There are only a few things Shawn Flaningam has never experienced, and being a NASCAR firefighter is not one of them. Neither is living on a horse farm, being part of the Air Force, working with the Champaign County Sheriff’s Department, nor having a day job as a Technology Services Wi-Fi Network Engineer.
Since joining the university 17 years ago as an Infrastructure Installation and Maintenance Tech, then joining the Tech Services Wi-Fi office in 2010, Shawn has seen—and been a part of—the immense growth of the Wi-Fi network on our campus over the past decades.
What does a Wi-Fi Network Engineer do at Tech Services?
As Wi-Fi Network Engineer, I am essentially a Wi-Fi designer for Tech Services. I design and support the Wi-Fi in the U of I buildings on and off our campus. Essentially, I take prints and examine the material, construction, and design of the building. From there, I decide where the Access Points (APs), or wireless routers, should go for the best, most stable usage. The territory I cover includes downtown Chicago all the way to the Illinois Extension 5,000–acre cattle farm, Dixon Springs Agricultural Center.
How has your role as a Wi-Fi Network Engineer benefitted campus?
My role has played a large part in growing the Wi-Fi network as the Wi-Fi needs of the staff, faculty, and students have changed. When I first started working with the Wi-Fi office, we had roughly 500 APs. Now, we have over 13,000. We used to only have Wi-Fi access in the main parts of the building, but we’ve expanded to cover classrooms, conference rooms, full buildings, and now green spaces.
What’s the best thing about your current role?
It’s really interesting to work with different departments on campus, because I get to learn how each department uses Wi-Fi in different ways. For example, I learned how Wi-Fi was used by ACES to operate a farmer-less tractor on the south farms. I also saw how the RIPE Greenhouse now uses Wi-Fi to control its 200+ lights in the building for research. And now, of course, I see students using Wi-Fi to better their experiences in the dorms and using it to game but also connect gaming stations, TVs, and other devices.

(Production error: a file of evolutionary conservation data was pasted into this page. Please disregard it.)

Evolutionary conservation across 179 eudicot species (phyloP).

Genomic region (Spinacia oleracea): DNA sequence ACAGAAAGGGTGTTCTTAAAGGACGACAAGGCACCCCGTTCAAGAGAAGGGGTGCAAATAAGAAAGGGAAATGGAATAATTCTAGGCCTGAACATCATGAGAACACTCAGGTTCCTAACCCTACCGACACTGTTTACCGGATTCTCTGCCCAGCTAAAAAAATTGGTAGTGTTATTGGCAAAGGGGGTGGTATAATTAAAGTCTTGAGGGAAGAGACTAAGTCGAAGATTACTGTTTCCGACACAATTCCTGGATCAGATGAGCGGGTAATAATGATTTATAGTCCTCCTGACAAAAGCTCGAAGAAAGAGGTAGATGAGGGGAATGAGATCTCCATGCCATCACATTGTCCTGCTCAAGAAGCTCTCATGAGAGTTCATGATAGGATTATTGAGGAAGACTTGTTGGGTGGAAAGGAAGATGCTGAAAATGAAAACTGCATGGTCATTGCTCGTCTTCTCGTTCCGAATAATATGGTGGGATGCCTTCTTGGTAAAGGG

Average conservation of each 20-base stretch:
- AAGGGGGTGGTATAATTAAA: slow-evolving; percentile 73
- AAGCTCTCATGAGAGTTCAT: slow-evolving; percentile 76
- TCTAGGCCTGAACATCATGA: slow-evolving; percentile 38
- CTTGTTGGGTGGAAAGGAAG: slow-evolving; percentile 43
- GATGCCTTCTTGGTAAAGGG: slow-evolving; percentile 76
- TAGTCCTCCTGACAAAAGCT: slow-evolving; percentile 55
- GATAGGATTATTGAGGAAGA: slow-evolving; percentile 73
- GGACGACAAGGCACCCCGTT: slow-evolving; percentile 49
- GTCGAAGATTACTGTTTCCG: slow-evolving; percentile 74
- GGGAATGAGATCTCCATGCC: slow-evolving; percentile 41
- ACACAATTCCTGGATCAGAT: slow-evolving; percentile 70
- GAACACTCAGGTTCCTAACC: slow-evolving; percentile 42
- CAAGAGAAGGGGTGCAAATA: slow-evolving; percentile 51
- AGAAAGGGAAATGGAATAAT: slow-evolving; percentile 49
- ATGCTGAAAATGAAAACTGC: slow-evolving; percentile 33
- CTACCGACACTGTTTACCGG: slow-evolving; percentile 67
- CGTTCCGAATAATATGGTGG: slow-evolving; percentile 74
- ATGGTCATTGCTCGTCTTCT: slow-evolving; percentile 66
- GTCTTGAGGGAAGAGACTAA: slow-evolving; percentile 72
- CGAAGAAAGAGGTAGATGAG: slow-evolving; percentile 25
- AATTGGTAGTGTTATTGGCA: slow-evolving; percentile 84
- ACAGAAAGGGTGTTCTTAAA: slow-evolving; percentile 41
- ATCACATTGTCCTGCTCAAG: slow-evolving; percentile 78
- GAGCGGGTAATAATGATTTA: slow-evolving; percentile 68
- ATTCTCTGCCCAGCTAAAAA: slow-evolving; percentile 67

What do you feel like has been one of your biggest accomplishments in this role?
One of the biggest accomplishments has been over time, changing the way we design the Wi-Fi in buildings to bring the most robust network in order to support the campus needs. Wi-Fi has changed from 2.4 GHz to 5GHz and now we’re slowly rolling out 6GHz onto campus.
What did you study in college or what was your favorite subject in school and why?
I studied Criminal Justice at Parkland. When I was in high school, the Champaign County Sheriff’s department had an explorer post for high school students that were interested in law enforcement. During my time in the explorer post, I enjoyed working with the community, so I decided to pursue criminal justice. I ended up going to the Air Force for a year, and came home on an Honorable Medical Discharge.
Who is one person you’d want to share a meal with, and why?
I would eat with George Strait, my favorite musical artist. I was raised on his music and in general, his way of life. George Strait enjoyed the simple life: going to rodeos and living on a horse farm. I was also raised in Northeast Urbana on a horse farm.
Fun fact about yourself?
I am a fire fighter for NASCAR. I liked what I saw of law enforcement, but I liked being a fire fighter more – it was more of a rush. I was on Eastern Prairie Vol. Fire Dept for 15 years. When they opened Chicagoland Speedway in Joliet, they sent out info to local departments needing area firefighters, and that’s when I joined.
“Behind the Screens” is a series of stories highlighting a different member of Technology Services each month so that you can get to know who we are and what we do for our university.